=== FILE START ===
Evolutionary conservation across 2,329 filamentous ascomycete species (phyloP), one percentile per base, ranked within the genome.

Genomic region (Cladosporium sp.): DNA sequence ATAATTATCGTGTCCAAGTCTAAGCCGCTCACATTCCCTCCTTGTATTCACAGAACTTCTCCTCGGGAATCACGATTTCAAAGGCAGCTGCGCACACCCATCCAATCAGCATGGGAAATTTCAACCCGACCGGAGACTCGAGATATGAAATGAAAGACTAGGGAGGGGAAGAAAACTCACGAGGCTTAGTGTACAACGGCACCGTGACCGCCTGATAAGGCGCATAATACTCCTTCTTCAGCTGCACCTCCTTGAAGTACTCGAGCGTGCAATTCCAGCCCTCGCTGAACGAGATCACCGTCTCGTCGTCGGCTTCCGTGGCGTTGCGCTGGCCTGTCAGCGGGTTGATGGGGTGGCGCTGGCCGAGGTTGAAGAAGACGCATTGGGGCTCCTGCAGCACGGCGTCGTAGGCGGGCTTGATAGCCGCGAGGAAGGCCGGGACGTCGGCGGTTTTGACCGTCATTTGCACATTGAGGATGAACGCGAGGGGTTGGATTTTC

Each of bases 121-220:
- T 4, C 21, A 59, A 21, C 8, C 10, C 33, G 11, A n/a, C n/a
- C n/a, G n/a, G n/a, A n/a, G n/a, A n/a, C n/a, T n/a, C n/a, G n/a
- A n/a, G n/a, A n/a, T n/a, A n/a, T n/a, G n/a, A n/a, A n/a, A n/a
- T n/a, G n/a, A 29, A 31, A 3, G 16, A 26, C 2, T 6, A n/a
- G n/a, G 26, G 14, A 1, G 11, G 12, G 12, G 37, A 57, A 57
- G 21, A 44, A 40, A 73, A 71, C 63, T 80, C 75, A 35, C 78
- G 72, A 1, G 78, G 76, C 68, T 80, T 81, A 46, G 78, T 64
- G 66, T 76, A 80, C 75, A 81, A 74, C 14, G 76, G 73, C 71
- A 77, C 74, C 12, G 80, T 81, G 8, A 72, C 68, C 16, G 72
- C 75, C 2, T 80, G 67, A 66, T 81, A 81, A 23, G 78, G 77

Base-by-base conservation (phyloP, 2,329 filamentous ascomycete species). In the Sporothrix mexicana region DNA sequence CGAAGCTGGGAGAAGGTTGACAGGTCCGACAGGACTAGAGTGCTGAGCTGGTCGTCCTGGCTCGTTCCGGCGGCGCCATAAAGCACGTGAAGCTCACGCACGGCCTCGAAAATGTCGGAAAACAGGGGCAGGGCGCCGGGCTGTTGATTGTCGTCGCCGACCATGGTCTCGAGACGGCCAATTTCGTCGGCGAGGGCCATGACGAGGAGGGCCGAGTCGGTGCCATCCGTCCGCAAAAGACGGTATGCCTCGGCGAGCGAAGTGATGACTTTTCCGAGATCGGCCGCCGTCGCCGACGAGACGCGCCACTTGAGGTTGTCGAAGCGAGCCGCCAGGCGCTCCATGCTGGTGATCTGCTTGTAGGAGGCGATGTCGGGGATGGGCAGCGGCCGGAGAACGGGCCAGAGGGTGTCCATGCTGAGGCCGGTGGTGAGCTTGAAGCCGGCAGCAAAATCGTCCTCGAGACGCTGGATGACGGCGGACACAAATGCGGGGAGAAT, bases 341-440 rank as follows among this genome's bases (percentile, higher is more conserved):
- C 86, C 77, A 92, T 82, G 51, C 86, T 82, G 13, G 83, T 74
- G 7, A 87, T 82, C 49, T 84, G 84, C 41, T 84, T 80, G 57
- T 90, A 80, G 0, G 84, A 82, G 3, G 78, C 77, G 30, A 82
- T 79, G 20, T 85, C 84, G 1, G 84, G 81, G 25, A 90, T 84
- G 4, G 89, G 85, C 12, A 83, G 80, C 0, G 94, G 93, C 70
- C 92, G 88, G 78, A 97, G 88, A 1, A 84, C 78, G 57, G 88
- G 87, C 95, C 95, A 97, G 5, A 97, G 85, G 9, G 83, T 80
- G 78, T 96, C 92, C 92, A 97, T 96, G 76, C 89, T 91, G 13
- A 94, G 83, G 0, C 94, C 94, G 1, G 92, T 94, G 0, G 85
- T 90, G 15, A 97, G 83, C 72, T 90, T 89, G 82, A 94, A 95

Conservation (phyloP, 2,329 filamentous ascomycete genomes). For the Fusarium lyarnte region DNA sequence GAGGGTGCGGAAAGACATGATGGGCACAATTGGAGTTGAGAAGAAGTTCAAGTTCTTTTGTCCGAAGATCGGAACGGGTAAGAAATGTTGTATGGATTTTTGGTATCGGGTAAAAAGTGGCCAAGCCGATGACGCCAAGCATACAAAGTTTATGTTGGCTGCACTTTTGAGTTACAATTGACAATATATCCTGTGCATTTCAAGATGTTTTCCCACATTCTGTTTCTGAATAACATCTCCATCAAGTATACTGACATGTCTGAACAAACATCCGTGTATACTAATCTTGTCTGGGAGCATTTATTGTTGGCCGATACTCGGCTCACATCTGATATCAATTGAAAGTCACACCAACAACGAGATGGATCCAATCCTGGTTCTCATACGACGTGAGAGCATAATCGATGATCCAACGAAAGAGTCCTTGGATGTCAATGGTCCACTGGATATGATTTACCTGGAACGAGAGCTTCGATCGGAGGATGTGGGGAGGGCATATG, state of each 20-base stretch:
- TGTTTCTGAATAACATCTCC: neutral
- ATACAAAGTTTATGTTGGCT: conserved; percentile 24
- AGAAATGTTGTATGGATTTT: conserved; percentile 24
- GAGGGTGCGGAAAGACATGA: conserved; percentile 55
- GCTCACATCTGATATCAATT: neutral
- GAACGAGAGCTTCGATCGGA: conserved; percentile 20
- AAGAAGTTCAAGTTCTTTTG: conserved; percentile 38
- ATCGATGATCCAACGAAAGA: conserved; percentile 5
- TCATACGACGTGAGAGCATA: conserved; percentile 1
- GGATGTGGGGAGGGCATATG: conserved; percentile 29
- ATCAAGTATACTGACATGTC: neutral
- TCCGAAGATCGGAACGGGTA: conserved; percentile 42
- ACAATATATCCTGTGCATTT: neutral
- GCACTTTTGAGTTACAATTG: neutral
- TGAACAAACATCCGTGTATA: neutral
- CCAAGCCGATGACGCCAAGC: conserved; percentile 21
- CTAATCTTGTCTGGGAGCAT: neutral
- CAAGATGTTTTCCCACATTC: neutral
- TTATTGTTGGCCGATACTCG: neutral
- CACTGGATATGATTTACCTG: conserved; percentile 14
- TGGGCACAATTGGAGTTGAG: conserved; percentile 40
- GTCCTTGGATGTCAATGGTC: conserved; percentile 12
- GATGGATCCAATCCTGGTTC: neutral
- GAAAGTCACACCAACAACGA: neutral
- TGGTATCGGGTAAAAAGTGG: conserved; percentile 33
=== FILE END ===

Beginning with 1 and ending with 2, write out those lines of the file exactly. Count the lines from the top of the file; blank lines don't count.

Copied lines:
Evolutionary conservation across 2,329 filamentous ascomycete species (phyloP), one percentile per base, ranked within the genome.

Genomic region (Cladosporium sp.): DNA sequence ATAATTATCGTGTCCAAGTCTAAGCCGCTCACATTCCCTCCTTGTATTCACAGAACTTCTCCTCGGGAATCACGATTTCAAAGGCAGCTGCGCACACCCATCCAATCAGCATGGGAAATTTCAACCCGACCGGAGACTCGAGATATGAAATGAAAGACTAGGGAGGGGAAGAAAACTCACGAGGCTTAGTGTACAACGGCACCGTGACCGCCTGATAAGGCGCATAATACTCCTTCTTCAGCTGCACCTCCTTGAAGTACTCGAGCGTGCAATTCCAGCCCTCGCTGAACGAGATCACCGTCTCGTCGTCGGCTTCCGTGGCGTTGCGCTGGCCTGTCAGCGGGTTGATGGGGTGGCGCTGGCCGAGGTTGAAGAAGACGCATTGGGGCTCCTGCAGCACGGCGTCGTAGGCGGGCTTGATAGCCGCGAGGAAGGCCGGGACGTCGGCGGTTTTGACCGTCATTTGCACATTGAGGATGAACGCGAGGGGTTGGATTTTC